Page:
The ​3 ​Ways the Oklahoma Guild is Boosting State Beer Awareness

The Craft Brewers ​Association ​of Oklahoma ​has begun making huge strides in promoting and raising awareness of its member breweries lately.​ Creating both a beer week and adding a state-wide digital passport app this year, the CBAO ​is looking to attract consumers and strengthen the bond between breweries as well.

“This was a missing piece Oklahoma needed,” said Executive Director Tabbi Burwell. “It’s a way for us and our member breweries to celebrate our successes and invite customers in to also celebrate this success.”

The week went better than expected, she noted.

“I’ve heard that taproom traffic increased almost double for some,” Burwell said. “I loved seeing breweries getting creative and tagging us on social media every day.

“There was a lot of buzz happening and it was exciting to see craft beer fans embracing this week. Ultimately it’s here to stay and it was a really fun week.”

The CBAO rolled out 3 different measures this year to help push forward.

Oklahoma Craft Beer Week

At a board retreat in February, Burwell said she put a beer week idea on the list as something they needed to create. It happened the week of May 16 to coincide with American Craft Beer Week.

“We all brainstormed what it would look like and I continued to lead the charge on this,” she explained.

Logistically, Burwell worked off Google Forms for breweries who wanted to participate in the rollout of a collab beer (Trail Mix) and also to capture what events would be happening in taprooms across the state.

“I took everyone’s events and put them on CBAO’s site and showcased the events by day in that one spot,” she said. “Additionally, I handled all of the PR leading up to the week which secured two three-hour on-location news segments in both the OKC and Tulsa markets and several other printed or digital coverage.

“This event only continues to put craft beer at the forefront and ultimately supports increasing awareness and consumption.”

OK Craft Beer Trail Passport

The digital passport features 51 Oklahoma breweries and allows users to earn prizes along the way. They partnered with Bandwango, a destination experience engine, to create a mobile-friendly passport that would reward craft beer fans as they explore taprooms across the state.

“This was the piece that was missing for us after we launched the Oklahoma Craft Beer Trail with the Department of Agriculture last summer,” Burwell said in a release. “Giving beer fans the tools, whether they are Oklahomans or tourists, to explore Oklahoma’s quickly growing brewery scene will continue to support tourism and draw business to our small, independently owned breweries.”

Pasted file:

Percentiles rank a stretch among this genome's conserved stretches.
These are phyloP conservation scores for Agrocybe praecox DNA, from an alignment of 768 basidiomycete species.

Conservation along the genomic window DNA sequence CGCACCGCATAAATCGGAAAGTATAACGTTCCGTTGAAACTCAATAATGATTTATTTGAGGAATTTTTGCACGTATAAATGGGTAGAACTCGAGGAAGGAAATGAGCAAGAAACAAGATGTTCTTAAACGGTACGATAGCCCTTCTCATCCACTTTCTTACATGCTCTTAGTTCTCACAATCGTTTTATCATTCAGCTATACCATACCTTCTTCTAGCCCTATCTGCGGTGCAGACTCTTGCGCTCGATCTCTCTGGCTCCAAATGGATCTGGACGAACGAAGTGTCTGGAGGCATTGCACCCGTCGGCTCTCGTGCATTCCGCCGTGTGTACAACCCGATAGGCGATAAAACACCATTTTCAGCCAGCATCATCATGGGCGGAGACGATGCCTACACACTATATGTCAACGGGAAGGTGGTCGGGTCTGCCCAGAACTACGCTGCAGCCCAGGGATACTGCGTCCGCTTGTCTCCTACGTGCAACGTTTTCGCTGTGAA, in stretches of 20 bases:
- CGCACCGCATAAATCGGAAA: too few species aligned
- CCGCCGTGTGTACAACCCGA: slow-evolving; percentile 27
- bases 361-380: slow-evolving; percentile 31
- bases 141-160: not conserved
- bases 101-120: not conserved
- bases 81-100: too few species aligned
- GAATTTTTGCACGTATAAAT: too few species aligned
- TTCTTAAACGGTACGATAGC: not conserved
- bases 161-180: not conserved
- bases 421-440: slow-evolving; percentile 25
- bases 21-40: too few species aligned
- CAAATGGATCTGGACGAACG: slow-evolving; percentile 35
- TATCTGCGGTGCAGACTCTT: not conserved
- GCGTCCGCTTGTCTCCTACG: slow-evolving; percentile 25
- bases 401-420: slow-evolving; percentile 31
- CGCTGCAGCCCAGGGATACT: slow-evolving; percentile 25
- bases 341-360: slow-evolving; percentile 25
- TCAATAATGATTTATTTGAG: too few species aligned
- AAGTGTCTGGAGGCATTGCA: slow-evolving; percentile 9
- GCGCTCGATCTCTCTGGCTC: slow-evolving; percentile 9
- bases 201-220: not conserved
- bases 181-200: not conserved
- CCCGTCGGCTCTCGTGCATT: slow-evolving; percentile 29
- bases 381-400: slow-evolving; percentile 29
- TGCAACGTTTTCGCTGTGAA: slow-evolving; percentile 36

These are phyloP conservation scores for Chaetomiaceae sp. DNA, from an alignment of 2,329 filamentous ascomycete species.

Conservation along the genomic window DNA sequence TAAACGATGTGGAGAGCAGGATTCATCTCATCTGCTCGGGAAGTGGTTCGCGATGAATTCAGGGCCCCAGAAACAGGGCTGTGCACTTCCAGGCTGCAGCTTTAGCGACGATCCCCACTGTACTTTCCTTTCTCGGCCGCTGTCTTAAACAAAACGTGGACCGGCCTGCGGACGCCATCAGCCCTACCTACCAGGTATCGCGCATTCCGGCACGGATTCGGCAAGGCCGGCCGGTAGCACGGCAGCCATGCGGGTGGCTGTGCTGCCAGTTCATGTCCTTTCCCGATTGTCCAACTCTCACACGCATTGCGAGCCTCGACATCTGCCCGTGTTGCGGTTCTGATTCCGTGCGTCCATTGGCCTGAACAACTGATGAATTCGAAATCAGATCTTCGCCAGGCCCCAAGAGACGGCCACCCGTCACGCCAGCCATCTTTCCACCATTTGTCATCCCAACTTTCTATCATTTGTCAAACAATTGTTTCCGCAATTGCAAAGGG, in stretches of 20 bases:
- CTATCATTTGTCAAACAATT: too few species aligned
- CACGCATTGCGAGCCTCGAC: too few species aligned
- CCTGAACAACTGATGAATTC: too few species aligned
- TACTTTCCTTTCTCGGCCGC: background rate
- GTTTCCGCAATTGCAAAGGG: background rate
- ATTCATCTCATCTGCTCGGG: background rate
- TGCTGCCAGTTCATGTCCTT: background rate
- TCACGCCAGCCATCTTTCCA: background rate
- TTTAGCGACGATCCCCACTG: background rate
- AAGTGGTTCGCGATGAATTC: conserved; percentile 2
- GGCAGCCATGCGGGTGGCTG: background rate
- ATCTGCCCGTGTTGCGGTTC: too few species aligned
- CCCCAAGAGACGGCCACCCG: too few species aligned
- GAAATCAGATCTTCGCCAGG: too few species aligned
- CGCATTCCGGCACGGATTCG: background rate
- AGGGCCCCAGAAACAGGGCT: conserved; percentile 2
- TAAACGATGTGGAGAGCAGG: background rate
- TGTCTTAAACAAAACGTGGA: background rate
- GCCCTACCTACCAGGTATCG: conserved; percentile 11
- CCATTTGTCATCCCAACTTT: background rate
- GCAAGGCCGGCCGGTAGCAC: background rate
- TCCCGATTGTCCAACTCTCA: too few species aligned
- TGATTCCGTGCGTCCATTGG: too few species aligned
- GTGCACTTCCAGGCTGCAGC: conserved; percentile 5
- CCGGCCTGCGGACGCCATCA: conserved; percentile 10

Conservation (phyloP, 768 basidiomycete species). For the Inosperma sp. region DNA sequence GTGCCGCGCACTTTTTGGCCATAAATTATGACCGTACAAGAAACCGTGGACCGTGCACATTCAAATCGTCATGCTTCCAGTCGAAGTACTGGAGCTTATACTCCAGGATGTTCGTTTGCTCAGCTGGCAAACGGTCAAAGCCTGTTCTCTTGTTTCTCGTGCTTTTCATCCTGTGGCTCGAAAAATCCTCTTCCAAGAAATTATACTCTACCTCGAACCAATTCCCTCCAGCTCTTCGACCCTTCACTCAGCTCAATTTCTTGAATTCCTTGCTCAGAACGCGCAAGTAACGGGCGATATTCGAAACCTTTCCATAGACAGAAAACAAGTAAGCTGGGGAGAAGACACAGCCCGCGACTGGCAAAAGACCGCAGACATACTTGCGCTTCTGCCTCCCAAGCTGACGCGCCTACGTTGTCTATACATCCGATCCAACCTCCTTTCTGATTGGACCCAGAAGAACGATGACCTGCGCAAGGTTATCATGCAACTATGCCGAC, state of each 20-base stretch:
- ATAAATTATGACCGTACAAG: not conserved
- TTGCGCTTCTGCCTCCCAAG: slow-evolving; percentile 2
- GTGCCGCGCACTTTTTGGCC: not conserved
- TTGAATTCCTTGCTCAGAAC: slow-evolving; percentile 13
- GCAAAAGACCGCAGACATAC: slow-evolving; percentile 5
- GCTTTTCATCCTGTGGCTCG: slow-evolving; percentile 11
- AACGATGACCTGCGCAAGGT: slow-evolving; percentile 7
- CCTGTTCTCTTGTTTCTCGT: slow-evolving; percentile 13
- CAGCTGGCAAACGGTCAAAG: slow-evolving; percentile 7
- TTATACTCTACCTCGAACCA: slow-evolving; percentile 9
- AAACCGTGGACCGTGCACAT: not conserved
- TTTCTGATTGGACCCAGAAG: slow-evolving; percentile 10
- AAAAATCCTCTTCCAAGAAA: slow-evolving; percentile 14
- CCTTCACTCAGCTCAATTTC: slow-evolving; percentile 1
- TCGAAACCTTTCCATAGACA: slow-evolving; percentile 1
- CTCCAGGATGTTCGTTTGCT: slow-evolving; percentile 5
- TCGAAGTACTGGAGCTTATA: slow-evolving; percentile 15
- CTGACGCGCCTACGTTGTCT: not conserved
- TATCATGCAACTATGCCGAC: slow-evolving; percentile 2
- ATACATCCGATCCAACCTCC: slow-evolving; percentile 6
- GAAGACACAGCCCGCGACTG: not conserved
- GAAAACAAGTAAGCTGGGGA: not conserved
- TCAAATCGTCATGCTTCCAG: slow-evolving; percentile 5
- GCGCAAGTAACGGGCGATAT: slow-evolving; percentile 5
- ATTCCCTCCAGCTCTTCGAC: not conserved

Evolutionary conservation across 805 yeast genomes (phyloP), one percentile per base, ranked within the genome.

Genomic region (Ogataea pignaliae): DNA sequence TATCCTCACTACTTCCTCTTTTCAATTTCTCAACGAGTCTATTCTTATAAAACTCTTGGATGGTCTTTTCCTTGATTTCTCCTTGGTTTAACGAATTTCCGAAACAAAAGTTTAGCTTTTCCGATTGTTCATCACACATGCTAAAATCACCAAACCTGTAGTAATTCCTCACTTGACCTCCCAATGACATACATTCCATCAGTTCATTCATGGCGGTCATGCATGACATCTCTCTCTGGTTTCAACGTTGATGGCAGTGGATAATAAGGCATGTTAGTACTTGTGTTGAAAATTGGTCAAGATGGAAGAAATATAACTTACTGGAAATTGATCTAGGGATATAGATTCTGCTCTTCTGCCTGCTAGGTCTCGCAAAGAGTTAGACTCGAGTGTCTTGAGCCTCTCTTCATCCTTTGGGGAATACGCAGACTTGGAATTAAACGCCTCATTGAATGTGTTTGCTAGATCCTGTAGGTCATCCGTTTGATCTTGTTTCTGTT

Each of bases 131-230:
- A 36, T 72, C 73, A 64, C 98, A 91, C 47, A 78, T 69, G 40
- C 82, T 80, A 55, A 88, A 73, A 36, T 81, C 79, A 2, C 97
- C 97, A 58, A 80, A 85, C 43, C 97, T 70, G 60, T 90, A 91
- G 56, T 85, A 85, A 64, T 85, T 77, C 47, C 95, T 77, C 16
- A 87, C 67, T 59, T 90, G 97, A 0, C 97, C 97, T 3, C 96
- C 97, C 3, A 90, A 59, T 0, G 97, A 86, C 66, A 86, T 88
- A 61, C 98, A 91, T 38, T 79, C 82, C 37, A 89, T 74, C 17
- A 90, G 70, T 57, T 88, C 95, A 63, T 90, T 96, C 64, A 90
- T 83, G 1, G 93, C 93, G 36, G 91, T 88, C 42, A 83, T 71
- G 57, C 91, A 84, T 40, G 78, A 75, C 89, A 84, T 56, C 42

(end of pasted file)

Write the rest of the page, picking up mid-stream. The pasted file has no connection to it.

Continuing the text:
The digital passport requires a one-time setup to capture the user’s information. After that, users can start checking in at each brewery once they are within 0.2 miles of the brewery. By signing up for the passport and visiting breweries along the trail, users can earn prizes. Passholders checking in to 30 breweries will earn a trail sticker. When users reach 40 breweries they will earn a trail-themed tie-dye koozie and once all breweries are checked off the passport, they will earn an Oklahoma Craft Beer Trail pint glass. All prizes are shipped directly to the pass holder as they complete the trail.

READ MORE: Craft Beer Trail Passport Launches in Oklahoma

Brewers also get rewarded by launching this trail too. Not only is the passport driving traffic into their breweries but brewery owners will now be able to receive data about the customers that they may not have had before launching the passport.

“I’m most interested in seeing who our core customer is and how that changes over time,” said Jake Miller, owner of Heirloom Rustic Ale in Tulsa. “It’s easy to trust intuitions and feelings about who frequents your taproom, but this will be a great tool to give brewers actual data about who is filling our seats and drinking our pints.”

Trail Mix Beer Collaboration

Last year the CBAO had brewers come together to brew a beer to support the guild but this year Burwell really wanted a beer that was different among the breweries to increase taproom traffic.

“We reached out to Allied Member, Hopsteiner, and asked for a donation,” she said. “Our Board-Member-at-Large, Jake Miller of Heirloom Rustic Ales, led the charge on what two ingredients our brewers would use and then worked with Hopsteiner to create an easy way to get these hops to them.”

The beer had to contain a Cascade hop and Pilsner malt. Board president, Evan Smith of Vanessa House Beer Co., worked with BSG to donate a small amount of grain.

A​ total of ​43 varieties were made and Burwell said the ones she tasted have been great. A few she mentioned were Nothing’s Left in Tulsa did a Tangerine Margarita Gose and Cooper and Mill in Bartlesville did a Session IPA using bioengineered yeast called Star Party.

“Along with the Cascade and Pilsner it creates a fruity aroma not typical with these types of ingredients,” she said. Cross Timber’s in Oklahoma City did a Gose brewed with pink Himalayan salt and coriander and then aged it on pink peppercorns as well.

Plans for Next Year

​Areas that Burwell said could be improved are more participation in creativity and events across all taprooms.

“We have one brewery doing a food contest where beer had to be in the recipe, which is out of the box and creative,” she said. “We have four breweries in one district doing a brewery crawl all week — I’d love more of that.

​”​We could definitely improve on not rolling out too many other things at the same time. We had our big festival tickets go on sale the Friday before this week kicked off and I just feel we have too many things happening and communication starts to get lost. ​ ​I’d love to possibly do this event leading up to that big festival next year and not on top of American Craft Beer Week.​”​

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